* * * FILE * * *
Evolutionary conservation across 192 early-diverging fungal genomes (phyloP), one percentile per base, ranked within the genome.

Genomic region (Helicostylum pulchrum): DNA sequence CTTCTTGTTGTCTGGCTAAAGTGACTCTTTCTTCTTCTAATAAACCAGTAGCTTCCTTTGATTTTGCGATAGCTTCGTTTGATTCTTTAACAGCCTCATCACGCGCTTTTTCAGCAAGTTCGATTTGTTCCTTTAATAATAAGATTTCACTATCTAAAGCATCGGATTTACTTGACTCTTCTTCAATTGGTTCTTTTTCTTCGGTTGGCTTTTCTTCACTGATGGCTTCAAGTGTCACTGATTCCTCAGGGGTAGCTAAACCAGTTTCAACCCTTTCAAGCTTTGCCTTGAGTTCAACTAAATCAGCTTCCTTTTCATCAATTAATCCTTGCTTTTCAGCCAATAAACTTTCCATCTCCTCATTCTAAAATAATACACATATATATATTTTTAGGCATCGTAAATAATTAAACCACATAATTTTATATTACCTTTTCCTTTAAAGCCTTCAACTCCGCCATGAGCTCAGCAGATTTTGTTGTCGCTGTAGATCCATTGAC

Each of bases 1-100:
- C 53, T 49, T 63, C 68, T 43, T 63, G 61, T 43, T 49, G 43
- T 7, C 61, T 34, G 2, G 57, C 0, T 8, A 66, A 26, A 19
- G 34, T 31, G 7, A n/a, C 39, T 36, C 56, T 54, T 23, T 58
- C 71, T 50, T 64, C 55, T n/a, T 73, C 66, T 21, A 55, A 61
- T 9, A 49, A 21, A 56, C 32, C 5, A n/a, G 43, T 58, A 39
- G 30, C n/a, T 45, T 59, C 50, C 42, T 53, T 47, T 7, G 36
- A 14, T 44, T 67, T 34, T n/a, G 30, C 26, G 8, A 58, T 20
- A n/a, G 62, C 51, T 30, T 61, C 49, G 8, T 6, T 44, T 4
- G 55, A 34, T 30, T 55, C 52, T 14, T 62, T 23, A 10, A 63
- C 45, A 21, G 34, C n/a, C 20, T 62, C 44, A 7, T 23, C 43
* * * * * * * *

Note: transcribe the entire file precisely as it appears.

Evolutionary conservation across 192 early-diverging fungal genomes (phyloP), one percentile per base, ranked within the genome.

Genomic region (Helicostylum pulchrum): DNA sequence CTTCTTGTTGTCTGGCTAAAGTGACTCTTTCTTCTTCTAATAAACCAGTAGCTTCCTTTGATTTTGCGATAGCTTCGTTTGATTCTTTAACAGCCTCATCACGCGCTTTTTCAGCAAGTTCGATTTGTTCCTTTAATAATAAGATTTCACTATCTAAAGCATCGGATTTACTTGACTCTTCTTCAATTGGTTCTTTTTCTTCGGTTGGCTTTTCTTCACTGATGGCTTCAAGTGTCACTGATTCCTCAGGGGTAGCTAAACCAGTTTCAACCCTTTCAAGCTTTGCCTTGAGTTCAACTAAATCAGCTTCCTTTTCATCAATTAATCCTTGCTTTTCAGCCAATAAACTTTCCATCTCCTCATTCTAAAATAATACACATATATATATTTTTAGGCATCGTAAATAATTAAACCACATAATTTTATATTACCTTTTCCTTTAAAGCCTTCAACTCCGCCATGAGCTCAGCAGATTTTGTTGTCGCTGTAGATCCATTGAC

Each of bases 1-100:
- C 53, T 49, T 63, C 68, T 43, T 63, G 61, T 43, T 49, G 43
- T 7, C 61, T 34, G 2, G 57, C 0, T 8, A 66, A 26, A 19
- G 34, T 31, G 7, A n/a, C 39, T 36, C 56, T 54, T 23, T 58
- C 71, T 50, T 64, C 55, T n/a, T 73, C 66, T 21, A 55, A 61
- T 9, A 49, A 21, A 56, C 32, C 5, A n/a, G 43, T 58, A 39
- G 30, C n/a, T 45, T 59, C 50, C 42, T 53, T 47, T 7, G 36
- A 14, T 44, T 67, T 34, T n/a, G 30, C 26, G 8, A 58, T 20
- A n/a, G 62, C 51, T 30, T 61, C 49, G 8, T 6, T 44, T 4
- G 55, A 34, T 30, T 55, C 52, T 14, T 62, T 23, A 10, A 63
- C 45, A 21, G 34, C n/a, C 20, T 62, C 44, A 7, T 23, C 43